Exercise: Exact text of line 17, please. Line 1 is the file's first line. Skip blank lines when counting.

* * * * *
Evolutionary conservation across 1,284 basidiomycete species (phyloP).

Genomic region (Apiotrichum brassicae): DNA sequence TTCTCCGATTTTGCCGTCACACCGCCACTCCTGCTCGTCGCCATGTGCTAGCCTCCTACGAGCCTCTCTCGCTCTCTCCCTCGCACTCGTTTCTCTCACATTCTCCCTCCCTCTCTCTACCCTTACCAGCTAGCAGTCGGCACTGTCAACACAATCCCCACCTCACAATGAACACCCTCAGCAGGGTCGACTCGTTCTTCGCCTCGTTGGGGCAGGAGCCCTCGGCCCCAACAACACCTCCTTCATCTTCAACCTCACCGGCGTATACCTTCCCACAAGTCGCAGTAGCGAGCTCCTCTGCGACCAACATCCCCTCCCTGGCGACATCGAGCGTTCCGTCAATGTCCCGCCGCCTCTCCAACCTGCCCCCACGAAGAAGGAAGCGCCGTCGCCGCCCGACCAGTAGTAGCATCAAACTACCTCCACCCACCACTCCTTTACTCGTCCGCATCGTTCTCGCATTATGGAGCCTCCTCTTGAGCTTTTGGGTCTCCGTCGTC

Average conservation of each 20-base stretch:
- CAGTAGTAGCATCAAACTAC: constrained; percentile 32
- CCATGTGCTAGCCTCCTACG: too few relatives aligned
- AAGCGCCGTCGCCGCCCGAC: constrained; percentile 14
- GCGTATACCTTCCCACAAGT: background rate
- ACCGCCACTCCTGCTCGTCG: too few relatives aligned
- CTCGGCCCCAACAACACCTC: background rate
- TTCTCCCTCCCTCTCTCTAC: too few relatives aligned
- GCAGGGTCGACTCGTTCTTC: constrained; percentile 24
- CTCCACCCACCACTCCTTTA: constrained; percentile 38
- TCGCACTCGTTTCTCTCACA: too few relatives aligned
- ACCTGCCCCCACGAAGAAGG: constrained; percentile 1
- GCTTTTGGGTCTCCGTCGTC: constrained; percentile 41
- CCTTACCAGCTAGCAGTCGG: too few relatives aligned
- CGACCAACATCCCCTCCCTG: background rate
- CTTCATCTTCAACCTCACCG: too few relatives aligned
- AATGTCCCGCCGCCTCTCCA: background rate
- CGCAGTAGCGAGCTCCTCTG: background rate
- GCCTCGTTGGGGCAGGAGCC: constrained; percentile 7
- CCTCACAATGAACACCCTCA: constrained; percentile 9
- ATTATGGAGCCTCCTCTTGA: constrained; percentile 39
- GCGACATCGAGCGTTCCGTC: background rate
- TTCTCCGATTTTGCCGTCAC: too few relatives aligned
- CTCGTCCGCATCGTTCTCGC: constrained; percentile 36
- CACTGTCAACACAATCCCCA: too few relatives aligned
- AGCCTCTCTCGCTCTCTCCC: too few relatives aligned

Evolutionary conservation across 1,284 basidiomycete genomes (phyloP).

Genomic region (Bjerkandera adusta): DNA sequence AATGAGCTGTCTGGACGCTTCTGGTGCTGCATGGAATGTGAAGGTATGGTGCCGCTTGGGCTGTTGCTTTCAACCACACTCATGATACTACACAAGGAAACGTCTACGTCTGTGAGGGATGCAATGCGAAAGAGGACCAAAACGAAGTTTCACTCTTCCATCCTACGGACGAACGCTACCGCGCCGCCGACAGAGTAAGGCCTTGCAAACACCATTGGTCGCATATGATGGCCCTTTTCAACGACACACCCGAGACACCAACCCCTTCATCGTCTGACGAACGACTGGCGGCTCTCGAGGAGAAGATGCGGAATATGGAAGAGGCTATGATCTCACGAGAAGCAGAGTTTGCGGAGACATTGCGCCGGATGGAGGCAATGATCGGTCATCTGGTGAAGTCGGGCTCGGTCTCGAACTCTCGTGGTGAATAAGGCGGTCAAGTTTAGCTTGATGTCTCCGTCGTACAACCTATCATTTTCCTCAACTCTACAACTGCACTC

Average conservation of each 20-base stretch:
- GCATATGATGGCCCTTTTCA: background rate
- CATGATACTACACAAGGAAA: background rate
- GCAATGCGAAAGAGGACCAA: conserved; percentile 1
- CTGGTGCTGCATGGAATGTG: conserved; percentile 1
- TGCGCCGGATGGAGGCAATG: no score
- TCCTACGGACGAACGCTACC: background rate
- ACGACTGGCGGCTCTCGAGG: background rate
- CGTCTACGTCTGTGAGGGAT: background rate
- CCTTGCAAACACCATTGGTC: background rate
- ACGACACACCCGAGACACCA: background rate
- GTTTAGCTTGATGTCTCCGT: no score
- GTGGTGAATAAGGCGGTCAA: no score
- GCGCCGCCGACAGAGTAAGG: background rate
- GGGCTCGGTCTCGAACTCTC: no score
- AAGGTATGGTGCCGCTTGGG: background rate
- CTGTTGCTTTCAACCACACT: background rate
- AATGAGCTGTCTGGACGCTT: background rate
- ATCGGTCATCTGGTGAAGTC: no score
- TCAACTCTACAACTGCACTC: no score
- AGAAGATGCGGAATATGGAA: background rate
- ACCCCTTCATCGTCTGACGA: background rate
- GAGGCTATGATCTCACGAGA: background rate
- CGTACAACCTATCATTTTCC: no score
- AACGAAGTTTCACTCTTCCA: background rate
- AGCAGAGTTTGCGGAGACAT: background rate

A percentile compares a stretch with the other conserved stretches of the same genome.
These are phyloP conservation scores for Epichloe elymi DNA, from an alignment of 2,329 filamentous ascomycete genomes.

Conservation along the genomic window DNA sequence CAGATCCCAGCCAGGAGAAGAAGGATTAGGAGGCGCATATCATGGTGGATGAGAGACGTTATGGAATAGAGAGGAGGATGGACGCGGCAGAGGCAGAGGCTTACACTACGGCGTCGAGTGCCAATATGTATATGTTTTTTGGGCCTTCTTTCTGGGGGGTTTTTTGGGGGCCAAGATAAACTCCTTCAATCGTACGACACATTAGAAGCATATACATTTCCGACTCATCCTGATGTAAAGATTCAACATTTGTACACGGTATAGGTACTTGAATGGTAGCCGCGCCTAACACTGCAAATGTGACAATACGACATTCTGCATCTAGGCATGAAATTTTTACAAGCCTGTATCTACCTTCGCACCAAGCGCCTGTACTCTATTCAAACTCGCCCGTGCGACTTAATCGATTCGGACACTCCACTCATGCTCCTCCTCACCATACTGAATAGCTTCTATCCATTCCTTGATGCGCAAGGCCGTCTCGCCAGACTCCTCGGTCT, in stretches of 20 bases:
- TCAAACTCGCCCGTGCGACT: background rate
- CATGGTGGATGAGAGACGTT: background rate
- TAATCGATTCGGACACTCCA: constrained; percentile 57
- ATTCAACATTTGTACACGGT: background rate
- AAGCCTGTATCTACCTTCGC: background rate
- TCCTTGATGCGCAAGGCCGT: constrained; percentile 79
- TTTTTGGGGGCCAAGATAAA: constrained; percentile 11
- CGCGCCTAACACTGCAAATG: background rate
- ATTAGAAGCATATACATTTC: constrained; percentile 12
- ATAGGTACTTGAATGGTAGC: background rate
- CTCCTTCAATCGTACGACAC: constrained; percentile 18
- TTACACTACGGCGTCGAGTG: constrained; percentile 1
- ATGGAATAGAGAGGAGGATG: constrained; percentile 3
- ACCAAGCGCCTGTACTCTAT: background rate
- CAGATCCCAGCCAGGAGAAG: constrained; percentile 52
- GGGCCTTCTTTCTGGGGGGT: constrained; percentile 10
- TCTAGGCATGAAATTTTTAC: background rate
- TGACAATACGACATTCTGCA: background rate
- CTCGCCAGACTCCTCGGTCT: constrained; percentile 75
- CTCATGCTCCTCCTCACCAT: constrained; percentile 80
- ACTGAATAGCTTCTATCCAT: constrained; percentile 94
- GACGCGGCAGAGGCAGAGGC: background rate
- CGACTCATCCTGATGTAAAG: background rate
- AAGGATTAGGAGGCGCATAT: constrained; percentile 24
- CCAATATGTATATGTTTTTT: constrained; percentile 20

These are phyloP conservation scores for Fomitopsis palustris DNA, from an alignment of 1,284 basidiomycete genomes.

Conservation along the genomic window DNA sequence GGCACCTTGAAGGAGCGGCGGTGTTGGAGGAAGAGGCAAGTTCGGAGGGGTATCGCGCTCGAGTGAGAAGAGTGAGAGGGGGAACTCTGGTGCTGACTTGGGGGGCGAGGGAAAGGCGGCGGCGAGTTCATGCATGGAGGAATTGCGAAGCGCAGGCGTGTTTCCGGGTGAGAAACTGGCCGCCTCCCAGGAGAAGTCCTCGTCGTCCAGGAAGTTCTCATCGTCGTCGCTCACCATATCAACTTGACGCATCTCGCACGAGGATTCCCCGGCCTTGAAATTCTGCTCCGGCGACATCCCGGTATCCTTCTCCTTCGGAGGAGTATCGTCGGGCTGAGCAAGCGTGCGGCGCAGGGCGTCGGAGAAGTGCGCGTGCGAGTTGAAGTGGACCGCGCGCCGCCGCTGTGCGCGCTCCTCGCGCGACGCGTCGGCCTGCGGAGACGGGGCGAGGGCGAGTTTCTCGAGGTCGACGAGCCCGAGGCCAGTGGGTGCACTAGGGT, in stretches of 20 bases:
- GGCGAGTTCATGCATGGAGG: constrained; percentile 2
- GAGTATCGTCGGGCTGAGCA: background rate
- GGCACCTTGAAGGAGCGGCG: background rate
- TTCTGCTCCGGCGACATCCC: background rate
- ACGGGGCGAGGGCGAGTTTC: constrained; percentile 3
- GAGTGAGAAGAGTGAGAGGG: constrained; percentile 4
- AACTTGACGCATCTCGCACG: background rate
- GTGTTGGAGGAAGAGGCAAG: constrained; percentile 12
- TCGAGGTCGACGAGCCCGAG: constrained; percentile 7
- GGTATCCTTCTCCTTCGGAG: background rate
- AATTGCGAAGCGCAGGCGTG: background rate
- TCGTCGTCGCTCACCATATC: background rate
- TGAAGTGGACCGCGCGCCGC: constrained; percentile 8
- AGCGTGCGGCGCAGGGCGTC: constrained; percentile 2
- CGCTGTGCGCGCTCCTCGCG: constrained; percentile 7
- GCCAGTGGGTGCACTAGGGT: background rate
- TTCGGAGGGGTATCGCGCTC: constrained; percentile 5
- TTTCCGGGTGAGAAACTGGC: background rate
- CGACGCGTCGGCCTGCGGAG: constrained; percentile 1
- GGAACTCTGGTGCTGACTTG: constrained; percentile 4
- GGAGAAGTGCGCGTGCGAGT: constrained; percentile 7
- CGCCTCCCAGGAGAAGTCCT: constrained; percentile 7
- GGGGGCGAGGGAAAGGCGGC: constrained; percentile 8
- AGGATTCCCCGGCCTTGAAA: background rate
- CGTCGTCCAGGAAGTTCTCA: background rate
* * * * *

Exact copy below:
- CGACCAACATCCCCTCCCTG: background rate